Ai Weiwei Animal Heads Explained - DailyArtDaily.com
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Published on June 9th, 2017 | by Zuzanna Stanska

Ai Weiwei Animal Heads Explained

The Zodiac Project is Ai Weiwei’s first major public sculpture. The famous Chinese artist recreated the famous twelve bronze animal heads that once adorned the Zodiac Fountain in Yuan Ming Yuan, the Old Summer Palace, in Beijing. Cast around 1750, they were designed by two European Jesuits serving in the court of the Qing dynasty Emperor Qianlong. The original heads were looted by Anglo-French troops who took part in the destruction of Yuan Ming Yuan in 1860 during the Second Opium War. The heads remain a potent trigger for Chinese nationalist sentiments and become a bitter symbol in China of the country’s humiliation by the West.

Whenever one of the original heads comes up at auction, the reclamation has become a Chinese nationalist priority. In 2009, the Chinese government tried to stop the auction of two of the heads, which had been part of the fashion designer Yves St Laurent’s personal collection. Eventually at the sale, Cai Mingchao, the Chinese bidder who offered £14 million for each head, one of a rat and one of a rabbit, refused to pay for them and described his sabotage of the auction as a patriotic act.

Ai Weiwei animal heads The original figures in a drawing before the looting with all 12 head figures

The original figures in a drawing before the looting with all 12 head figures

The Legend about Chinese calendar has it that the animals of the zodiac were chosen by the Jade Emperor, the ruler of heaven, who according to Taoist mythology invited all creatures to join him for a New Year’s Day celebration. Only 12 showed up, and the years were named in the order they arrived. The bull would have arrived first, but the rat sat on his back, jumping off just before they arrived. The rabbit came in fourth, hopping on stones to cross a fast-flowing river.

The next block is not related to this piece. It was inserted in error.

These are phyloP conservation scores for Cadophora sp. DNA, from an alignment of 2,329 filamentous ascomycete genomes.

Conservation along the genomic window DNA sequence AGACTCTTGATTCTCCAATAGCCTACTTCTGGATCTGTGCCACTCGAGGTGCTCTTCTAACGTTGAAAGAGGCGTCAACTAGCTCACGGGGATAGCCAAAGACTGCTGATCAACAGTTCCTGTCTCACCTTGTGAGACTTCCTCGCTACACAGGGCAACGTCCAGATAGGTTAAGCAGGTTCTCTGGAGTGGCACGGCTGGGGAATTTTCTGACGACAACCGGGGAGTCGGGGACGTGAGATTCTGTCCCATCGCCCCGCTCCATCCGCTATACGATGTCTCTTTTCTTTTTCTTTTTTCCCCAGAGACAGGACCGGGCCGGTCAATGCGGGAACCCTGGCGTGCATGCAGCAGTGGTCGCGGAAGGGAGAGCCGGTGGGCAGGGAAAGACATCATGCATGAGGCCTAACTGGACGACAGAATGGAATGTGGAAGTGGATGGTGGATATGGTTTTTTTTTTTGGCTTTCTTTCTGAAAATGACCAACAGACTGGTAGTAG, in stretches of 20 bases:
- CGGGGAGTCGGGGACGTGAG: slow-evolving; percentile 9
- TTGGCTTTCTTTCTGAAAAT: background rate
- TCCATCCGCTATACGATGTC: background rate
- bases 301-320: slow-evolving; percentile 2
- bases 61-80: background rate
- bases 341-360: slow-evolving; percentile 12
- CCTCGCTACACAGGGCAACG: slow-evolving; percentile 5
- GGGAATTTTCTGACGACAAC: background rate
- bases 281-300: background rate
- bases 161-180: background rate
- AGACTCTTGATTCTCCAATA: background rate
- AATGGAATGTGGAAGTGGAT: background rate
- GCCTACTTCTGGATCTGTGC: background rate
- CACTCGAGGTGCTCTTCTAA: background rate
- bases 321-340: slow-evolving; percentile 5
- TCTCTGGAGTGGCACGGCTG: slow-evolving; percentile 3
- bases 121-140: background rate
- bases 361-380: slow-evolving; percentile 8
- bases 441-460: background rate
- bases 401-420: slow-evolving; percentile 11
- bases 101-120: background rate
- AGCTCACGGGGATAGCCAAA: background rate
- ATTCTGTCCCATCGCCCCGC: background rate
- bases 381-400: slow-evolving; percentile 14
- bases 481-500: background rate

Ai Weiwei animal heads The Zodiac Heads in Boston

The Zodiac Heads in Boston

But coming back to Ai Weiwei – he continuous the exploration of the Chinese historical objects. With his subversive wit, the artist adapts objects from the Chinese material canon going back to antiquity, twisting traditional meanings toward new purposes. Ai Weiwei focuses attention on questions of looting and repatriation, while extending his ongoing exploration of the ‘fake’ and the copy in relation to the original. He states that each piece is “a copy of an original, but not an exact copy – something that has its own sensitive layer of languages, which are different, and that bears the mark of our time.”

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Ai Weiwei and the rooster.

Seven out of the 12 animal heads in Weiwei’s piece are based on the original fountain works that have been discovered – rat, ox, tiger, rabbit, horse, monkey, and boar. The remaining five are the artist’s reimagining of the currently missing artifacts – dragon, snake, goat, rooster, and dog. The dual title of the work (Circle of Animals / Zodiac Heads) addresses the artist’s desire that the piece be relatable on many different levels and to people who may not know the original sculpture’s history.

Ai Weiwei animal heads TheZodiacHeadsBoston02-630x418

The Zodiac Heads in Boston

The 12 bronze Zodiac Heads stand on bronze columns. Each animal head measures approximately 4 feet high and 3 feet wide. The animal heads on their columns reach between 9.8 and 12 feet high, with each one weighing approximately 800 lbs. Circle of Animals / Zodiac Heads is the centerpiece of a global, multi-year touring exhibition that will be presented in the United States, Europe, and Asia. Now you can see it in the Ringling Museum of Art. The artist also created a smaller copy of the heads in gold which also travels around the world. They have been shown at nearly 40 sites, and together they are Weiwei’s most viewed work of art.

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About the Author

Art Historian, huge fan of Giorgione or Jean-Auguste-Dominique Ingres. Founder and CEO of DailyArtDaily.com and DailyArt mobile app. But to be honest, her greatest accomplishment is being the owner of Pimpek the Cat.



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